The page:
Ferrel cell

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Ferrel cell

A zonally symmetric circulation that appears to be thermally indirect (when viewed using height or pressure as the vertical coordinate) first proposed by William Ferrel in 1856 as the middle of three meridional cells in each hemisphere.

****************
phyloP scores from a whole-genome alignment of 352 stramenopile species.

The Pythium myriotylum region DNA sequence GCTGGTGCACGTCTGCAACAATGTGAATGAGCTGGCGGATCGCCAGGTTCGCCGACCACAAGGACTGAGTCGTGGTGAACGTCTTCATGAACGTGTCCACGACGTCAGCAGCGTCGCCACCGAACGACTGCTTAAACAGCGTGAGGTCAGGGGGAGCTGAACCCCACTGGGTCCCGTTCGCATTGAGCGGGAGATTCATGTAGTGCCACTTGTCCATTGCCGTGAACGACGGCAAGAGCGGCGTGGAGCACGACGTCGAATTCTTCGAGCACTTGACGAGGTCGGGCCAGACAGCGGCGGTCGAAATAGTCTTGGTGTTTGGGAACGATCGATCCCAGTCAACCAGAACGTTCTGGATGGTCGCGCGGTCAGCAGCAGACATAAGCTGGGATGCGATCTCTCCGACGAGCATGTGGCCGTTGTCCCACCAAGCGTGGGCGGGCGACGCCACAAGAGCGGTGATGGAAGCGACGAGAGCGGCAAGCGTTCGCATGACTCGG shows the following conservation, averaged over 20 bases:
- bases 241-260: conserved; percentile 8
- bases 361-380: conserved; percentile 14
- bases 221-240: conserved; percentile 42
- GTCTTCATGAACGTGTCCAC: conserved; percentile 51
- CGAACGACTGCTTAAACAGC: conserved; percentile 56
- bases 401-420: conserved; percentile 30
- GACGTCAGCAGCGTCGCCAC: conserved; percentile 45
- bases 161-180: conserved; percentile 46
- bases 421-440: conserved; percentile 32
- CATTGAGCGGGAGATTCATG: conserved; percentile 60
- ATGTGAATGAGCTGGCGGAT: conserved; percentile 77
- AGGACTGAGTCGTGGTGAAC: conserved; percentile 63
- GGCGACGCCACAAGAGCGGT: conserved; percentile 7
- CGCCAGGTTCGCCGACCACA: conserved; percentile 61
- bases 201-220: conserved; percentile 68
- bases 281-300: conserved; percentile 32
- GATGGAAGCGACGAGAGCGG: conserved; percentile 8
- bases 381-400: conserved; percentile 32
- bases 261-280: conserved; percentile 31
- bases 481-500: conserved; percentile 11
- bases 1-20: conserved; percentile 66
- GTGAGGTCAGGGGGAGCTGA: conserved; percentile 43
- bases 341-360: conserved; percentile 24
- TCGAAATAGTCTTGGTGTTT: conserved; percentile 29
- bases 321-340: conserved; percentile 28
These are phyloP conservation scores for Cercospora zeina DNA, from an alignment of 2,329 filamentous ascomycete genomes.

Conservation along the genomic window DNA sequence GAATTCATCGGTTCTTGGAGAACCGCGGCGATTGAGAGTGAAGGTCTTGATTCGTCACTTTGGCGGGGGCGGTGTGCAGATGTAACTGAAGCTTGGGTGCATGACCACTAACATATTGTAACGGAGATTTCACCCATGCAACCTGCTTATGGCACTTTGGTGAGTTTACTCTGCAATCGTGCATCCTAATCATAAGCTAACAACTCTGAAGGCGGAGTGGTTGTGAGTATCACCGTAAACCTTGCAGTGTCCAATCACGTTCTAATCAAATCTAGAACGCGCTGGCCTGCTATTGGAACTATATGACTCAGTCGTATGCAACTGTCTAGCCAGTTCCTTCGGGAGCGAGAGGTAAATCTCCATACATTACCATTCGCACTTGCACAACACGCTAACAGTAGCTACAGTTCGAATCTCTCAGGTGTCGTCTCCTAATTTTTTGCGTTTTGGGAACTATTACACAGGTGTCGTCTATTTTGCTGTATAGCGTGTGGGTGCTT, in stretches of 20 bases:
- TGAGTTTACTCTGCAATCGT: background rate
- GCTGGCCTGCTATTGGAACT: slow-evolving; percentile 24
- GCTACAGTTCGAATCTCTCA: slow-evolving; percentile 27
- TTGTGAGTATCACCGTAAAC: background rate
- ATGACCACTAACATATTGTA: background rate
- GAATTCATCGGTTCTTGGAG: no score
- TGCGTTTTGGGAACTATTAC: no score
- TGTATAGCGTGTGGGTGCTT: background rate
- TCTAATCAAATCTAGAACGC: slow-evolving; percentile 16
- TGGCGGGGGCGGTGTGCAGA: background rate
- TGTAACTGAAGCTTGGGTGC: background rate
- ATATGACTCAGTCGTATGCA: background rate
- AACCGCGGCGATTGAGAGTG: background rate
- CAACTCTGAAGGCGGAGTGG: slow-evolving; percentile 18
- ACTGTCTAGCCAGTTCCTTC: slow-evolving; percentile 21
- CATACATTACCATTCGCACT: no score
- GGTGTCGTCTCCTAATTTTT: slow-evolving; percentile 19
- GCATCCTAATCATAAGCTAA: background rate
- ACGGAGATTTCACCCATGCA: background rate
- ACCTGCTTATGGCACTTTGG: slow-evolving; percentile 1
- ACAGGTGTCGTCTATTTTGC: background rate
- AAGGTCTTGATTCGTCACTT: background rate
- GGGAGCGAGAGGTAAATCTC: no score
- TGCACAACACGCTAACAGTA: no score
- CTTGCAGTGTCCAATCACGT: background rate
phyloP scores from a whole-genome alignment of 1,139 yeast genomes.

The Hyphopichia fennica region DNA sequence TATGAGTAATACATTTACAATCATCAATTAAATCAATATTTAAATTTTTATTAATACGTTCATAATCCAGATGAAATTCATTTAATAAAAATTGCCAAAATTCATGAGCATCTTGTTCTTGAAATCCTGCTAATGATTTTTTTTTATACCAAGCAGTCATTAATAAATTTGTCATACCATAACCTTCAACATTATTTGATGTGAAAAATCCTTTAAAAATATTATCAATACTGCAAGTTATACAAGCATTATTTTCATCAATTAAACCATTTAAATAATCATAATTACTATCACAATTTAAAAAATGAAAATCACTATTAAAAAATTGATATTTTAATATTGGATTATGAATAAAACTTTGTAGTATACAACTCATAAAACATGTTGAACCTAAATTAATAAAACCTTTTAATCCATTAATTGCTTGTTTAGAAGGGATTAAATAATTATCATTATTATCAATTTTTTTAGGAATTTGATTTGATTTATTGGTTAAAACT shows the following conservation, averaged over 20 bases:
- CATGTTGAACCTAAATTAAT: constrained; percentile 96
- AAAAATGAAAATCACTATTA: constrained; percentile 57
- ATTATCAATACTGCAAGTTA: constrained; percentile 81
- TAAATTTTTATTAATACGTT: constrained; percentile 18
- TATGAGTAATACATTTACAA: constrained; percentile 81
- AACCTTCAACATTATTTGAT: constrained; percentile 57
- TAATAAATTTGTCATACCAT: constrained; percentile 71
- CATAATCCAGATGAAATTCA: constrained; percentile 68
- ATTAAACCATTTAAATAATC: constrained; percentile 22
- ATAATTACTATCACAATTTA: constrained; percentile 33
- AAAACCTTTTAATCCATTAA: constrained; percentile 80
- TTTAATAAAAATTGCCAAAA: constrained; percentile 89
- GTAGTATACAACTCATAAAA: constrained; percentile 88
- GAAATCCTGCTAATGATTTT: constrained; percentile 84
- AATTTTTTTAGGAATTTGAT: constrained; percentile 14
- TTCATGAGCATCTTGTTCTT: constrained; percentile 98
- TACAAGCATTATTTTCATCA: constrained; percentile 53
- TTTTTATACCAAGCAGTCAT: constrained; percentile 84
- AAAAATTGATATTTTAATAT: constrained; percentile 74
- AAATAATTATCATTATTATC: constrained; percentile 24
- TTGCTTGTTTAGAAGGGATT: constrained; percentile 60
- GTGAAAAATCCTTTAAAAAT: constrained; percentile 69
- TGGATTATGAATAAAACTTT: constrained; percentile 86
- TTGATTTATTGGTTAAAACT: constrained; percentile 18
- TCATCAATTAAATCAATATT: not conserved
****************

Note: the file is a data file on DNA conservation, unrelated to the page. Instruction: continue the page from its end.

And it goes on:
A similar type of cell was described by Matthew Maury in 1855 and James Thomson in 1857 at about the same time. The Ferrell cell has sinking motion in the same latitudes as the Hadley cell, but has rising motion in higher latitudes (approximately near 60°). The Ferrel cell is maintained by heat and momentum fluxes due to large-scale eddies and by diabatic processes; these processes are illustrated by the Kuo–Eliassen equation.

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